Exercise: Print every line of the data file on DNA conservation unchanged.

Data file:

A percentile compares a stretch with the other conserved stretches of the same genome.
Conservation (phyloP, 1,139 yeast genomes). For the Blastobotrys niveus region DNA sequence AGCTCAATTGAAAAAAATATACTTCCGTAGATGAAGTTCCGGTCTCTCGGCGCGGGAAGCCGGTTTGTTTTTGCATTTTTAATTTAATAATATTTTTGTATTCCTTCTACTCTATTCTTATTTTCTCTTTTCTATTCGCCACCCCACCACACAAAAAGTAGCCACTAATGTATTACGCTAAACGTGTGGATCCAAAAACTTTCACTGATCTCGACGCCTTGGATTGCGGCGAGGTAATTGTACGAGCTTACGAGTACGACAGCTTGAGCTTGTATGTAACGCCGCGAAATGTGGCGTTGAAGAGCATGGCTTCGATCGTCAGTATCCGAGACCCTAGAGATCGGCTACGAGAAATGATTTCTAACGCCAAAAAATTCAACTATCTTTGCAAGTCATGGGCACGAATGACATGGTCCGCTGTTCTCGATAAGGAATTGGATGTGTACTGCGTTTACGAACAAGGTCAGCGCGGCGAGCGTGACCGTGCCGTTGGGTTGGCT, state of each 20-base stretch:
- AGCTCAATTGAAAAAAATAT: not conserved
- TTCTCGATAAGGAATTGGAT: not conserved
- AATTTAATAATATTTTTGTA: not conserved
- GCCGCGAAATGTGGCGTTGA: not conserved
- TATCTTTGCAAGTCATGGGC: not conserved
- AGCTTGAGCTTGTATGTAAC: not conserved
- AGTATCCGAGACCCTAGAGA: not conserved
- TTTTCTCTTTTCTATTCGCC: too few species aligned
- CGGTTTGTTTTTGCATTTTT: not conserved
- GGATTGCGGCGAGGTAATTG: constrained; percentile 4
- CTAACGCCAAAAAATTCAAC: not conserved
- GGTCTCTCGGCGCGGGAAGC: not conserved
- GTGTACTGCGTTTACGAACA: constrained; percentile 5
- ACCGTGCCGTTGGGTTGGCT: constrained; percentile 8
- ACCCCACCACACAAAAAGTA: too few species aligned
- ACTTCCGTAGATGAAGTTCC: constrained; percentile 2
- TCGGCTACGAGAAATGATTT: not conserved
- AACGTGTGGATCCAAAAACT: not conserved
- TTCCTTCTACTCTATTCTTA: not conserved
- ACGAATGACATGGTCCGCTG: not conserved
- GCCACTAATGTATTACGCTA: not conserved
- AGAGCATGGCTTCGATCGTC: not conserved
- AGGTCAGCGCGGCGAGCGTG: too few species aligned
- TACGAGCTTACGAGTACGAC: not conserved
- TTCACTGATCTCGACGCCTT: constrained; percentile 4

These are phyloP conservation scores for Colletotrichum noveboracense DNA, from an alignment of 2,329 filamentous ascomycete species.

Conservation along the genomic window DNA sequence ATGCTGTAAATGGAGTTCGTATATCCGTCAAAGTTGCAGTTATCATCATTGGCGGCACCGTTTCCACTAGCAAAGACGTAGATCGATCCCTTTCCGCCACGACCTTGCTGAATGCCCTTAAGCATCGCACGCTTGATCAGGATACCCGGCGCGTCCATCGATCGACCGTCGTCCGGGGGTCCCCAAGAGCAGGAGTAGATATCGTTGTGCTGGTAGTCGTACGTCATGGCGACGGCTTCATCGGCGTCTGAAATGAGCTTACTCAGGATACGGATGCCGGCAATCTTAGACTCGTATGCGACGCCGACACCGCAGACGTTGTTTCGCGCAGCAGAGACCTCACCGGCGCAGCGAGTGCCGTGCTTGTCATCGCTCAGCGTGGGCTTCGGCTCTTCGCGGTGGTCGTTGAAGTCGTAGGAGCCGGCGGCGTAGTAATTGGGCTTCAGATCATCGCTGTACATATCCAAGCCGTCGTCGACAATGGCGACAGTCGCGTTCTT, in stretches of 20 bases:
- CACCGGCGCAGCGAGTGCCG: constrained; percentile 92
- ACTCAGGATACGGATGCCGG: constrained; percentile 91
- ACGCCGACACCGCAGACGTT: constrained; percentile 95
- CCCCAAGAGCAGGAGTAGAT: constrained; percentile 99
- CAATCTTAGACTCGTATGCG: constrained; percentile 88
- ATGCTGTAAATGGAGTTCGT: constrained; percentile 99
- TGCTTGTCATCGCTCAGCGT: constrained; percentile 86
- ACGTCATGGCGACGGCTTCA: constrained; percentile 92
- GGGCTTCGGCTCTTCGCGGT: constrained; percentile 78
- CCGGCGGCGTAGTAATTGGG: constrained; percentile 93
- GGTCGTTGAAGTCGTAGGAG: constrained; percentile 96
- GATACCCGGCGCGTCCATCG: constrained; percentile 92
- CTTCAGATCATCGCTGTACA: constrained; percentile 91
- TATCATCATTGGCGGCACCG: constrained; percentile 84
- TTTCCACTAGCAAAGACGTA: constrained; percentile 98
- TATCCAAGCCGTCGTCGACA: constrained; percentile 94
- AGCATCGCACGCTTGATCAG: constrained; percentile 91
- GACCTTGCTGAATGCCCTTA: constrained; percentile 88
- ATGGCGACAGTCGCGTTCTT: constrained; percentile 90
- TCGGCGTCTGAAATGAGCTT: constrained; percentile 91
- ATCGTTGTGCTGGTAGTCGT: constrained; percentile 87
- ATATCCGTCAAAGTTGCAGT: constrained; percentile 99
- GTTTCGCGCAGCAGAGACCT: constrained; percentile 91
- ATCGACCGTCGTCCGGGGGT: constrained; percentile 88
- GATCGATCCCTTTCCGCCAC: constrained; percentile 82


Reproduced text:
A percentile compares a stretch with the other conserved stretches of the same genome.
Conservation (phyloP, 1,139 yeast genomes). For the Blastobotrys niveus region DNA sequence AGCTCAATTGAAAAAAATATACTTCCGTAGATGAAGTTCCGGTCTCTCGGCGCGGGAAGCCGGTTTGTTTTTGCATTTTTAATTTAATAATATTTTTGTATTCCTTCTACTCTATTCTTATTTTCTCTTTTCTATTCGCCACCCCACCACACAAAAAGTAGCCACTAATGTATTACGCTAAACGTGTGGATCCAAAAACTTTCACTGATCTCGACGCCTTGGATTGCGGCGAGGTAATTGTACGAGCTTACGAGTACGACAGCTTGAGCTTGTATGTAACGCCGCGAAATGTGGCGTTGAAGAGCATGGCTTCGATCGTCAGTATCCGAGACCCTAGAGATCGGCTACGAGAAATGATTTCTAACGCCAAAAAATTCAACTATCTTTGCAAGTCATGGGCACGAATGACATGGTCCGCTGTTCTCGATAAGGAATTGGATGTGTACTGCGTTTACGAACAAGGTCAGCGCGGCGAGCGTGACCGTGCCGTTGGGTTGGCT, state of each 20-base stretch:
- AGCTCAATTGAAAAAAATAT: not conserved
- TTCTCGATAAGGAATTGGAT: not conserved
- AATTTAATAATATTTTTGTA: not conserved
- GCCGCGAAATGTGGCGTTGA: not conserved
- TATCTTTGCAAGTCATGGGC: not conserved
- AGCTTGAGCTTGTATGTAAC: not conserved
- AGTATCCGAGACCCTAGAGA: not conserved
- TTTTCTCTTTTCTATTCGCC: too few species aligned
- CGGTTTGTTTTTGCATTTTT: not conserved
- GGATTGCGGCGAGGTAATTG: constrained; percentile 4
- CTAACGCCAAAAAATTCAAC: not conserved
- GGTCTCTCGGCGCGGGAAGC: not conserved
- GTGTACTGCGTTTACGAACA: constrained; percentile 5
- ACCGTGCCGTTGGGTTGGCT: constrained; percentile 8
- ACCCCACCACACAAAAAGTA: too few species aligned
- ACTTCCGTAGATGAAGTTCC: constrained; percentile 2
- TCGGCTACGAGAAATGATTT: not conserved
- AACGTGTGGATCCAAAAACT: not conserved
- TTCCTTCTACTCTATTCTTA: not conserved
- ACGAATGACATGGTCCGCTG: not conserved
- GCCACTAATGTATTACGCTA: not conserved
- AGAGCATGGCTTCGATCGTC: not conserved
- AGGTCAGCGCGGCGAGCGTG: too few species aligned
- TACGAGCTTACGAGTACGAC: not conserved
- TTCACTGATCTCGACGCCTT: constrained; percentile 4

These are phyloP conservation scores for Colletotrichum noveboracense DNA, from an alignment of 2,329 filamentous ascomycete species.

Conservation along the genomic window DNA sequence ATGCTGTAAATGGAGTTCGTATATCCGTCAAAGTTGCAGTTATCATCATTGGCGGCACCGTTTCCACTAGCAAAGACGTAGATCGATCCCTTTCCGCCACGACCTTGCTGAATGCCCTTAAGCATCGCACGCTTGATCAGGATACCCGGCGCGTCCATCGATCGACCGTCGTCCGGGGGTCCCCAAGAGCAGGAGTAGATATCGTTGTGCTGGTAGTCGTACGTCATGGCGACGGCTTCATCGGCGTCTGAAATGAGCTTACTCAGGATACGGATGCCGGCAATCTTAGACTCGTATGCGACGCCGACACCGCAGACGTTGTTTCGCGCAGCAGAGACCTCACCGGCGCAGCGAGTGCCGTGCTTGTCATCGCTCAGCGTGGGCTTCGGCTCTTCGCGGTGGTCGTTGAAGTCGTAGGAGCCGGCGGCGTAGTAATTGGGCTTCAGATCATCGCTGTACATATCCAAGCCGTCGTCGACAATGGCGACAGTCGCGTTCTT, in stretches of 20 bases:
- CACCGGCGCAGCGAGTGCCG: constrained; percentile 92
- ACTCAGGATACGGATGCCGG: constrained; percentile 91
- ACGCCGACACCGCAGACGTT: constrained; percentile 95
- CCCCAAGAGCAGGAGTAGAT: constrained; percentile 99
- CAATCTTAGACTCGTATGCG: constrained; percentile 88
- ATGCTGTAAATGGAGTTCGT: constrained; percentile 99
- TGCTTGTCATCGCTCAGCGT: constrained; percentile 86
- ACGTCATGGCGACGGCTTCA: constrained; percentile 92
- GGGCTTCGGCTCTTCGCGGT: constrained; percentile 78
- CCGGCGGCGTAGTAATTGGG: constrained; percentile 93
- GGTCGTTGAAGTCGTAGGAG: constrained; percentile 96
- GATACCCGGCGCGTCCATCG: constrained; percentile 92
- CTTCAGATCATCGCTGTACA: constrained; percentile 91
- TATCATCATTGGCGGCACCG: constrained; percentile 84
- TTTCCACTAGCAAAGACGTA: constrained; percentile 98
- TATCCAAGCCGTCGTCGACA: constrained; percentile 94
- AGCATCGCACGCTTGATCAG: constrained; percentile 91
- GACCTTGCTGAATGCCCTTA: constrained; percentile 88
- ATGGCGACAGTCGCGTTCTT: constrained; percentile 90
- TCGGCGTCTGAAATGAGCTT: constrained; percentile 91
- ATCGTTGTGCTGGTAGTCGT: constrained; percentile 87
- ATATCCGTCAAAGTTGCAGT: constrained; percentile 99
- GTTTCGCGCAGCAGAGACCT: constrained; percentile 91
- ATCGACCGTCGTCCGGGGGT: constrained; percentile 88
- GATCGATCCCTTTCCGCCAC: constrained; percentile 82